Learnership Management System

Fixing a Student Learning Outcome

Sometimes shortcomings in Student Learning Outcomes can be identified by asking two simple
questions: [1] “CAN IT BE MEASURED?” and [2] “IS LEARNING BEING
If both of these questions cannot be answered “yes”, then the student
learning outcome is not acceptable. Sometimes you can “fix” the learning outcome which is
shown on the following page. Keep in mind these examples do not include all the components
necessary in a Student Learning Outcome. They are to demonstrate a point.

Example of Student Learning Outcomes
Participants will understand the nine reasons for conducting a needs assessment.
-Learning is demonstrated, however this would be difficult to measure.
Student will arrive on time daily.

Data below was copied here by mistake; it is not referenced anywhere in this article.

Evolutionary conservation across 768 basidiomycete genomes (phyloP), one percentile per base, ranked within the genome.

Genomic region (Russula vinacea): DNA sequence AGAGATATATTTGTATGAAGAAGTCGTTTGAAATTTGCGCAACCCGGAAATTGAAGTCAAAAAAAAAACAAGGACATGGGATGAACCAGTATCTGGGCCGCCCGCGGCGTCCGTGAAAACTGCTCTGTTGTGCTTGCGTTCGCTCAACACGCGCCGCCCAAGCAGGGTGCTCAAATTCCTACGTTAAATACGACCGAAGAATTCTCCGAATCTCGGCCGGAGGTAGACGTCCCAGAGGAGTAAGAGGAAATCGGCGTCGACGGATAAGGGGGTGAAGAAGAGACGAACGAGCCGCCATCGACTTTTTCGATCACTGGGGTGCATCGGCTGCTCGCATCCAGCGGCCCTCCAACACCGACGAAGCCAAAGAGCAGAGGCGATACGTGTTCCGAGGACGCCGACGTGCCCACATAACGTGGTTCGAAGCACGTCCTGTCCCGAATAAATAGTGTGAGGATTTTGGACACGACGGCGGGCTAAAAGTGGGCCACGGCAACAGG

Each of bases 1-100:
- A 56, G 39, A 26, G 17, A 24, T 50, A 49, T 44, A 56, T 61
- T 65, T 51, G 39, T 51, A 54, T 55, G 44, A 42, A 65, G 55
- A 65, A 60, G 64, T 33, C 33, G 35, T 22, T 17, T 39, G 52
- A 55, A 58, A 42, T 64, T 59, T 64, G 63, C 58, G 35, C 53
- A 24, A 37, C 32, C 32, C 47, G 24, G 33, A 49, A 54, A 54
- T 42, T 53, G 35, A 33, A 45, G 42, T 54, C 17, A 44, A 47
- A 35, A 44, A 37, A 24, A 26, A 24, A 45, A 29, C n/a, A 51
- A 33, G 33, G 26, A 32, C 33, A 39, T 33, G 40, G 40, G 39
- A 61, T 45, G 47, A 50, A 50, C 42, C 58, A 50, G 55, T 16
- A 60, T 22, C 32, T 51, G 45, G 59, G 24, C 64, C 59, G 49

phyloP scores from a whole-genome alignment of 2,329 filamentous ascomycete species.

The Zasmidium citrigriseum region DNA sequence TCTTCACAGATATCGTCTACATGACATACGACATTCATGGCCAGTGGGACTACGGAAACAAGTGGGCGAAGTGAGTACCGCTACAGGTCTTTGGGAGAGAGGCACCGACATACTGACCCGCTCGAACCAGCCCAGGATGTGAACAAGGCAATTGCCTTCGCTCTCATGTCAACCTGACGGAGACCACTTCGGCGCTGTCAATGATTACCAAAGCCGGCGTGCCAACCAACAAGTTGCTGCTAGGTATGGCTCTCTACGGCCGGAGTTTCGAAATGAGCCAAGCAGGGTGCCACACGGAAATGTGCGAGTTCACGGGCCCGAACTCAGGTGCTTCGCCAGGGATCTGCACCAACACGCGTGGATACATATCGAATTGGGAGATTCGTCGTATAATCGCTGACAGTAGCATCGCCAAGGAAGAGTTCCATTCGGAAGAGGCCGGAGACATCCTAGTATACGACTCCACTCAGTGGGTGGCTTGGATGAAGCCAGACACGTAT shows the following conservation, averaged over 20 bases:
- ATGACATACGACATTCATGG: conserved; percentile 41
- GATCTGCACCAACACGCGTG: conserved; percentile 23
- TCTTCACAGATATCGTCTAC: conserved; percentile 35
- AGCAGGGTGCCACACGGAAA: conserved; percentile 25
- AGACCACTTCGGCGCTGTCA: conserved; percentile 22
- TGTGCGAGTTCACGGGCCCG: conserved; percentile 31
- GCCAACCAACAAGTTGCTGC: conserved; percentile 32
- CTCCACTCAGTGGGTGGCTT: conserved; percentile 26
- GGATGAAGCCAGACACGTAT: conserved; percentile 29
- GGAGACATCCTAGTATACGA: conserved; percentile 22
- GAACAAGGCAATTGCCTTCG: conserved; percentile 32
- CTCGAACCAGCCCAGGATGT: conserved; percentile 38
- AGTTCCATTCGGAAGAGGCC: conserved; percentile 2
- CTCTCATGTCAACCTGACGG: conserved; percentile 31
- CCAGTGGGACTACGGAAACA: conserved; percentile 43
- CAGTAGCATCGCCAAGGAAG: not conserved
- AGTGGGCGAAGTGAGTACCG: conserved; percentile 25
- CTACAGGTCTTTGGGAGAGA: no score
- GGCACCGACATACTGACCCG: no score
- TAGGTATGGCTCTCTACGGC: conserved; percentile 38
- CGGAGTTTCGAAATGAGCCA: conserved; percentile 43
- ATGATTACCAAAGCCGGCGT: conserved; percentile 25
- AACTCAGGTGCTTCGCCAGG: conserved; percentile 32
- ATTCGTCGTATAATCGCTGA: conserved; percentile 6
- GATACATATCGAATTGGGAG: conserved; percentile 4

-This can be measured, however learning is not being demonstrated.

Re-Written Student Learning Outcomes

Participants will be able to list nine reasons for conducting a needs assessment.
Student will be able to articulate the necessity of maintaining office hours as published.

Both of these re-written student learning outcomes answer the two questions. They can
be measured and they demonstrate that they student has learned.

After you have written a learning outcome, check every learning outcome by asking:
Does the learning outcome describe what your program intends for students to know

(cognitive), think (affective) or do (behavioral)?
Is the outcome detailed and specific?
Is it measurable?
-Can you count it, observe it, or identify it?
Is it meaningful?
Is it manageable?
Can you create an activity to enable students to learn the desired outcome?
Who will be gathering evidence to know the outcome has been met?
Who would know if my outcome has been met?
How will I know if it has been met?
Will it provide me with evidence that will lead me to make a decision for continuous